Two options come to mind when looking for a medical-grade light-curable adhesive for polystyrene – 1201-M-SC and 1120-M-UR from DYMAX Corporation. These materials exhibit excellent adhesion to polystyrene, and are both ISO10993/USP Class VI tested. Product data sheets are available at www.dymax.com. One simple but effective method to monitor if the curing has gone to completion is incorporated into the 1201-M-SC product. This material uses a technology called "See-Cure", where the material starts off with a brilliant blue color, and as it cures changes to clear. This is an excellent visual indicator that complete cure has been achieved in all parts of the bond line. Other methods to determine state of cure include destructive testing of the components to measure tensile force, or a drop of adhesive at the bond-line surface and using this droplet to measure for tack/semi-cure (a go/no-go measurement observed by the presence or absence of adhesive transfer onto a gloved finger). More complex methods include microscope FTIR analysis of the adhesive to identify the presence of the double-bonds peak (on the spectrum) before cure, and the removal of the double-bond peak after cure.
Dosimeters are necessary to accurately measure light exposure, and there are different versions, with different sensors, that measure different parts of the UV and visible light spectrum. While most light-curable adhesives cure with a combination of UV-A, UV-B, UV-C, and visible light, it is often convenient to reference the UV-A light spectrum coming from the light source. UV-A is commonly referred to as 365 nm, but actually covers a range of approximately 320-395 nm. This can be measured with an ACCU-CAL™ 50. If the polystyrene is UV blocking, then you would have to rely on the visible light spectrum of the lamp. The ACCU-CAL™ 50V measures 395-465 nm. Both units can give you average intensity (mW/cm2), peak intensity, and total energy (Joules/cm2). Other options are available like the ACCU-CAL™ 50 LED, which was developed for special lamps (such as LED lights which only emit a single wavelength at either 385 nm or 405 nm) to integrate around the center of the lamp spectrum.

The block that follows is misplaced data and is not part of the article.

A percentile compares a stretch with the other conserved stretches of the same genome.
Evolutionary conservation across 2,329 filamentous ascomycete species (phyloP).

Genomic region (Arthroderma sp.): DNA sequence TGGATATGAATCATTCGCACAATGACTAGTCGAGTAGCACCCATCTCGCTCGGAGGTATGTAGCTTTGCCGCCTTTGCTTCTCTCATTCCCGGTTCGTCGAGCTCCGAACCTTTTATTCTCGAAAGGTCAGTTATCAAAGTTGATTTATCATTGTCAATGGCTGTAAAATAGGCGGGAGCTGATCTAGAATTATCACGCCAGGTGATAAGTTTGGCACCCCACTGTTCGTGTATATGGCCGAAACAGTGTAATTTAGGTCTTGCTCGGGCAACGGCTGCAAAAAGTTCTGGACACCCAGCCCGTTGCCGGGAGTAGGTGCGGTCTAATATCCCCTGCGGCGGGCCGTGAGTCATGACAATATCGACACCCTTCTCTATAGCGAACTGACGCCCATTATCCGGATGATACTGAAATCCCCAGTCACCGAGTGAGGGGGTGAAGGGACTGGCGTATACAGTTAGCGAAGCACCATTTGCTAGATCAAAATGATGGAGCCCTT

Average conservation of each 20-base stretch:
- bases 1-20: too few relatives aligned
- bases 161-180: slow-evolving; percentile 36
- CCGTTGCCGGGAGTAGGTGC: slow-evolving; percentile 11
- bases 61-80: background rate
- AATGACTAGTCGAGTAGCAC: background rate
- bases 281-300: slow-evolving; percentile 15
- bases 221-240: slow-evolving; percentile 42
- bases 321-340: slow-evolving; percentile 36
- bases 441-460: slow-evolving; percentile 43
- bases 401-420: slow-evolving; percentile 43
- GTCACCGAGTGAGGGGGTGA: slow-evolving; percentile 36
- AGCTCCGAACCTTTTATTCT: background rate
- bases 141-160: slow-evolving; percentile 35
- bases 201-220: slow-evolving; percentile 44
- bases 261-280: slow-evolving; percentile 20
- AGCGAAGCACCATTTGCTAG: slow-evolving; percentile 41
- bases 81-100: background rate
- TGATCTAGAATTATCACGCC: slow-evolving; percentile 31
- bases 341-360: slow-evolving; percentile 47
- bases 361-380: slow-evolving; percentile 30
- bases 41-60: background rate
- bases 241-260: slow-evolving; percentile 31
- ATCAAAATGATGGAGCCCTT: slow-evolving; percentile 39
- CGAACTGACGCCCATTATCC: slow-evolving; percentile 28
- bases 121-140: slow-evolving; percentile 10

A post bake is not necessary on most adhesives, but there are a few adhesives with a peroxide thermal initiator, which can use heat to cure areas not able to see light.
In regard to the question on outgassing of UV light-curable adhesives during cure, it is sometimes observed that a small amount of smoke comes up from the adhesive surface during the cure step. This is typical, as the adhesive may emit trace amounts of some of the ingredients (or fractions of the ingredients) contained in the formulation while light is shining on the adhesive and cure is taking place. Sometimes this can be overcome by varying the intensity and duration of cure, as well as adhesive choice and light source. This does not happen when the adhesive is used between two surfaces. Proper ventilation can help remove this smoke. If the smoke deposits onto a spot or flood lamp, then periodic cleaning of the end of the lightguide or lamp housing should be done to remove the film that may form there, as this thin film can reduce the intensity at the bond line.